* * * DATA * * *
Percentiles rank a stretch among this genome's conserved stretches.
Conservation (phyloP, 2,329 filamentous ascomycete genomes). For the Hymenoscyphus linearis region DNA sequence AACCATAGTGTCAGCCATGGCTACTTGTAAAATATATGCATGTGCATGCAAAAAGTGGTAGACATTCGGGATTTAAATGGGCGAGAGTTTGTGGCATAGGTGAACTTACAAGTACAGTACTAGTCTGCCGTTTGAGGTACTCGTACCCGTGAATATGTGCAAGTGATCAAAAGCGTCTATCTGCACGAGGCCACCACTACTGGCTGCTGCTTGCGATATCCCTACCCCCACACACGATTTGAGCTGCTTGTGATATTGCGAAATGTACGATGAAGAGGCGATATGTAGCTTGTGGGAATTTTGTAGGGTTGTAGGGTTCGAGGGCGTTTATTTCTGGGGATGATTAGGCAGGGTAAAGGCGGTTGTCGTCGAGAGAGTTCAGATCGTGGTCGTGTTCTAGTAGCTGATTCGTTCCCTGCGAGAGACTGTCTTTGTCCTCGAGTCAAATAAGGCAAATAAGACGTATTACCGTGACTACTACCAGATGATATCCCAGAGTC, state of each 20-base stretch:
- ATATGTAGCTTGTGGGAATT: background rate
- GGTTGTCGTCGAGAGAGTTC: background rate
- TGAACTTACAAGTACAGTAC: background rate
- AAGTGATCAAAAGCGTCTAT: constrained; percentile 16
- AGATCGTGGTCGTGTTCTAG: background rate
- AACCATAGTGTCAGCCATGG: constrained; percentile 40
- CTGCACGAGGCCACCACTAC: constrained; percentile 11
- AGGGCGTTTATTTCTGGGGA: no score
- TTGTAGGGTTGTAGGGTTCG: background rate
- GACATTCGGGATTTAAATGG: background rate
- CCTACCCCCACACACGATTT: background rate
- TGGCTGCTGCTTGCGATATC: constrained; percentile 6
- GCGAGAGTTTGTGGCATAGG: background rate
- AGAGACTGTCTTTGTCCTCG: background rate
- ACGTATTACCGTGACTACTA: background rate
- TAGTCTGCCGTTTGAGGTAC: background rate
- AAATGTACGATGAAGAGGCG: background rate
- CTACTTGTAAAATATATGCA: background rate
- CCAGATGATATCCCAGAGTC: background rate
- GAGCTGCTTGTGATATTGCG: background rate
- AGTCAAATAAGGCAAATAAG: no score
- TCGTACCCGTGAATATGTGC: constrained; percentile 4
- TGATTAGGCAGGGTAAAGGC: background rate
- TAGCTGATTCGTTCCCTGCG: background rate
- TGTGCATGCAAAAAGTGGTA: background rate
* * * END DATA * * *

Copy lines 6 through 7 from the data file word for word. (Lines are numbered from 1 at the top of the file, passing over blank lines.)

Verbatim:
- AAGTGATCAAAAGCGTCTAT: constrained; percentile 16
- AGATCGTGGTCGTGTTCTAG: background rate